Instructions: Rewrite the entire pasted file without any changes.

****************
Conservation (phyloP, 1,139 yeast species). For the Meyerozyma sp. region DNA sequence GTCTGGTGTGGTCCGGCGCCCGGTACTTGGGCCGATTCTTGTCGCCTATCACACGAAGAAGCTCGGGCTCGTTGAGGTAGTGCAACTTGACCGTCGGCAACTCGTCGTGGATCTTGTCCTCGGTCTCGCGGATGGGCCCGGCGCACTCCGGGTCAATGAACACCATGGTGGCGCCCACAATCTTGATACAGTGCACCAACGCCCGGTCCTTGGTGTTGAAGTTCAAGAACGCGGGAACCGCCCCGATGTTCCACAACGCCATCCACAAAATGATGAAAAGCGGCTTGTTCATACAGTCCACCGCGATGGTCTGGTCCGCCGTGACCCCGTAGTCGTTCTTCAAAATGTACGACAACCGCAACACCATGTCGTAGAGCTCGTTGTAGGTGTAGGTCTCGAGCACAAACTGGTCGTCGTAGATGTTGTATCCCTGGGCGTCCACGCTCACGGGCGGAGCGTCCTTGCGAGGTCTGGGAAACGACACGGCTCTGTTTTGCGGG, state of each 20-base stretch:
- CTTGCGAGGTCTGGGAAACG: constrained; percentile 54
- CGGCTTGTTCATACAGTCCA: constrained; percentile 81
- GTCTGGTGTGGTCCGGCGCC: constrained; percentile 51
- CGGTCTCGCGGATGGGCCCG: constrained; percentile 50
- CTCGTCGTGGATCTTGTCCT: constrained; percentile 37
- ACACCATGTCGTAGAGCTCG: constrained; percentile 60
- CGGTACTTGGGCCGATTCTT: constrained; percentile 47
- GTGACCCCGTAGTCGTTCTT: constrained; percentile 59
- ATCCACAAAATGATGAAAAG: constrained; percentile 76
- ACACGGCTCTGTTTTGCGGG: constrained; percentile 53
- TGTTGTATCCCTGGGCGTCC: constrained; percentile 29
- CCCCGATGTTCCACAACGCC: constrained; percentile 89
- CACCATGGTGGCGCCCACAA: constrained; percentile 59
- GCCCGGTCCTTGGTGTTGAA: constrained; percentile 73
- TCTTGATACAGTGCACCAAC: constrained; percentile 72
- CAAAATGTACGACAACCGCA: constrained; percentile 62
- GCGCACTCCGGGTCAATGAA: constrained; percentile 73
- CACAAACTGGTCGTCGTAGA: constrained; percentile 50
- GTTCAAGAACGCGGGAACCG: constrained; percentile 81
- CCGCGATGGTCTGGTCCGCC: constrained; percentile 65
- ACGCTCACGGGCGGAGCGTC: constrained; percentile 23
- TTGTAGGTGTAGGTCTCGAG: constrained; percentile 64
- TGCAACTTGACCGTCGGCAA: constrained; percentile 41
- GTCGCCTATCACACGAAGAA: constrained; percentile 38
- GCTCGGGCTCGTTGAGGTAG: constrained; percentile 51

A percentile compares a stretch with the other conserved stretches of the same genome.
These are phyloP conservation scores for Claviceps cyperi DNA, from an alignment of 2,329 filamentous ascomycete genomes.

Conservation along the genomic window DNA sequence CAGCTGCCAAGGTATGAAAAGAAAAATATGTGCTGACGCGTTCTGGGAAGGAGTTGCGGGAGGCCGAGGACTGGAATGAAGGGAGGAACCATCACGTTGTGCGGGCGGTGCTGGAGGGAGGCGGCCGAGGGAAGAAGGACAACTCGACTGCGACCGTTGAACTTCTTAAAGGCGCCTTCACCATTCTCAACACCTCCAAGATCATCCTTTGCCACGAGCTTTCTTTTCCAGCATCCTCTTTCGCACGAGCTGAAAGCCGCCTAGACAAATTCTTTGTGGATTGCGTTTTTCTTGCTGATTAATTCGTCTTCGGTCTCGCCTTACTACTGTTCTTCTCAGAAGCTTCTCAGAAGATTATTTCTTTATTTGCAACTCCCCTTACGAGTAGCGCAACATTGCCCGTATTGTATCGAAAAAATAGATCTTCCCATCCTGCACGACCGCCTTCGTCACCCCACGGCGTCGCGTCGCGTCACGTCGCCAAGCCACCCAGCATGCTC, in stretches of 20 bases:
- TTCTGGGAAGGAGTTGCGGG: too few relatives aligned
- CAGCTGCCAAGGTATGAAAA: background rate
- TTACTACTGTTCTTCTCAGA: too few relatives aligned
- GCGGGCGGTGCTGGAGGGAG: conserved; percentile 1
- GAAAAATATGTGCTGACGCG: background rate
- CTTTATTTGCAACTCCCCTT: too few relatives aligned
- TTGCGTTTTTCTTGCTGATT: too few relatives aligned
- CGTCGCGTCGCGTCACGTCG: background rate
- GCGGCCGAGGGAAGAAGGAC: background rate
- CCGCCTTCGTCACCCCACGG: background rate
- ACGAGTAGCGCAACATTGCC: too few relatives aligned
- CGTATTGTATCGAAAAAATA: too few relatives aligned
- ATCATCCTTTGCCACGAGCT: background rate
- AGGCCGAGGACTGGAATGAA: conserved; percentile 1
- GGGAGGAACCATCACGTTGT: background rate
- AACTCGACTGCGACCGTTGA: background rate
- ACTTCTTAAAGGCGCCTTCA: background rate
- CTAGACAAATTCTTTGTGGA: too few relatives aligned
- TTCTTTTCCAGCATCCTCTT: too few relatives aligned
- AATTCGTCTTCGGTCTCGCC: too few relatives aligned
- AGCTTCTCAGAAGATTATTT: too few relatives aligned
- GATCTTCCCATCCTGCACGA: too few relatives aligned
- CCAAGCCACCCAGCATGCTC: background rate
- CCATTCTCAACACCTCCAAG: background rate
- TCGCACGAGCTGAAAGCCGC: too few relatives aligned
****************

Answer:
Conservation (phyloP, 1,139 yeast species). For the Meyerozyma sp. region DNA sequence GTCTGGTGTGGTCCGGCGCCCGGTACTTGGGCCGATTCTTGTCGCCTATCACACGAAGAAGCTCGGGCTCGTTGAGGTAGTGCAACTTGACCGTCGGCAACTCGTCGTGGATCTTGTCCTCGGTCTCGCGGATGGGCCCGGCGCACTCCGGGTCAATGAACACCATGGTGGCGCCCACAATCTTGATACAGTGCACCAACGCCCGGTCCTTGGTGTTGAAGTTCAAGAACGCGGGAACCGCCCCGATGTTCCACAACGCCATCCACAAAATGATGAAAAGCGGCTTGTTCATACAGTCCACCGCGATGGTCTGGTCCGCCGTGACCCCGTAGTCGTTCTTCAAAATGTACGACAACCGCAACACCATGTCGTAGAGCTCGTTGTAGGTGTAGGTCTCGAGCACAAACTGGTCGTCGTAGATGTTGTATCCCTGGGCGTCCACGCTCACGGGCGGAGCGTCCTTGCGAGGTCTGGGAAACGACACGGCTCTGTTTTGCGGG, state of each 20-base stretch:
- CTTGCGAGGTCTGGGAAACG: constrained; percentile 54
- CGGCTTGTTCATACAGTCCA: constrained; percentile 81
- GTCTGGTGTGGTCCGGCGCC: constrained; percentile 51
- CGGTCTCGCGGATGGGCCCG: constrained; percentile 50
- CTCGTCGTGGATCTTGTCCT: constrained; percentile 37
- ACACCATGTCGTAGAGCTCG: constrained; percentile 60
- CGGTACTTGGGCCGATTCTT: constrained; percentile 47
- GTGACCCCGTAGTCGTTCTT: constrained; percentile 59
- ATCCACAAAATGATGAAAAG: constrained; percentile 76
- ACACGGCTCTGTTTTGCGGG: constrained; percentile 53
- TGTTGTATCCCTGGGCGTCC: constrained; percentile 29
- CCCCGATGTTCCACAACGCC: constrained; percentile 89
- CACCATGGTGGCGCCCACAA: constrained; percentile 59
- GCCCGGTCCTTGGTGTTGAA: constrained; percentile 73
- TCTTGATACAGTGCACCAAC: constrained; percentile 72
- CAAAATGTACGACAACCGCA: constrained; percentile 62
- GCGCACTCCGGGTCAATGAA: constrained; percentile 73
- CACAAACTGGTCGTCGTAGA: constrained; percentile 50
- GTTCAAGAACGCGGGAACCG: constrained; percentile 81
- CCGCGATGGTCTGGTCCGCC: constrained; percentile 65
- ACGCTCACGGGCGGAGCGTC: constrained; percentile 23
- TTGTAGGTGTAGGTCTCGAG: constrained; percentile 64
- TGCAACTTGACCGTCGGCAA: constrained; percentile 41
- GTCGCCTATCACACGAAGAA: constrained; percentile 38
- GCTCGGGCTCGTTGAGGTAG: constrained; percentile 51

A percentile compares a stretch with the other conserved stretches of the same genome.
These are phyloP conservation scores for Claviceps cyperi DNA, from an alignment of 2,329 filamentous ascomycete genomes.

Conservation along the genomic window DNA sequence CAGCTGCCAAGGTATGAAAAGAAAAATATGTGCTGACGCGTTCTGGGAAGGAGTTGCGGGAGGCCGAGGACTGGAATGAAGGGAGGAACCATCACGTTGTGCGGGCGGTGCTGGAGGGAGGCGGCCGAGGGAAGAAGGACAACTCGACTGCGACCGTTGAACTTCTTAAAGGCGCCTTCACCATTCTCAACACCTCCAAGATCATCCTTTGCCACGAGCTTTCTTTTCCAGCATCCTCTTTCGCACGAGCTGAAAGCCGCCTAGACAAATTCTTTGTGGATTGCGTTTTTCTTGCTGATTAATTCGTCTTCGGTCTCGCCTTACTACTGTTCTTCTCAGAAGCTTCTCAGAAGATTATTTCTTTATTTGCAACTCCCCTTACGAGTAGCGCAACATTGCCCGTATTGTATCGAAAAAATAGATCTTCCCATCCTGCACGACCGCCTTCGTCACCCCACGGCGTCGCGTCGCGTCACGTCGCCAAGCCACCCAGCATGCTC, in stretches of 20 bases:
- TTCTGGGAAGGAGTTGCGGG: too few relatives aligned
- CAGCTGCCAAGGTATGAAAA: background rate
- TTACTACTGTTCTTCTCAGA: too few relatives aligned
- GCGGGCGGTGCTGGAGGGAG: conserved; percentile 1
- GAAAAATATGTGCTGACGCG: background rate
- CTTTATTTGCAACTCCCCTT: too few relatives aligned
- TTGCGTTTTTCTTGCTGATT: too few relatives aligned
- CGTCGCGTCGCGTCACGTCG: background rate
- GCGGCCGAGGGAAGAAGGAC: background rate
- CCGCCTTCGTCACCCCACGG: background rate
- ACGAGTAGCGCAACATTGCC: too few relatives aligned
- CGTATTGTATCGAAAAAATA: too few relatives aligned
- ATCATCCTTTGCCACGAGCT: background rate
- AGGCCGAGGACTGGAATGAA: conserved; percentile 1
- GGGAGGAACCATCACGTTGT: background rate
- AACTCGACTGCGACCGTTGA: background rate
- ACTTCTTAAAGGCGCCTTCA: background rate
- CTAGACAAATTCTTTGTGGA: too few relatives aligned
- TTCTTTTCCAGCATCCTCTT: too few relatives aligned
- AATTCGTCTTCGGTCTCGCC: too few relatives aligned
- AGCTTCTCAGAAGATTATTT: too few relatives aligned
- GATCTTCCCATCCTGCACGA: too few relatives aligned
- CCAAGCCACCCAGCATGCTC: background rate
- CCATTCTCAACACCTCCAAG: background rate
- TCGCACGAGCTGAAAGCCGC: too few relatives aligned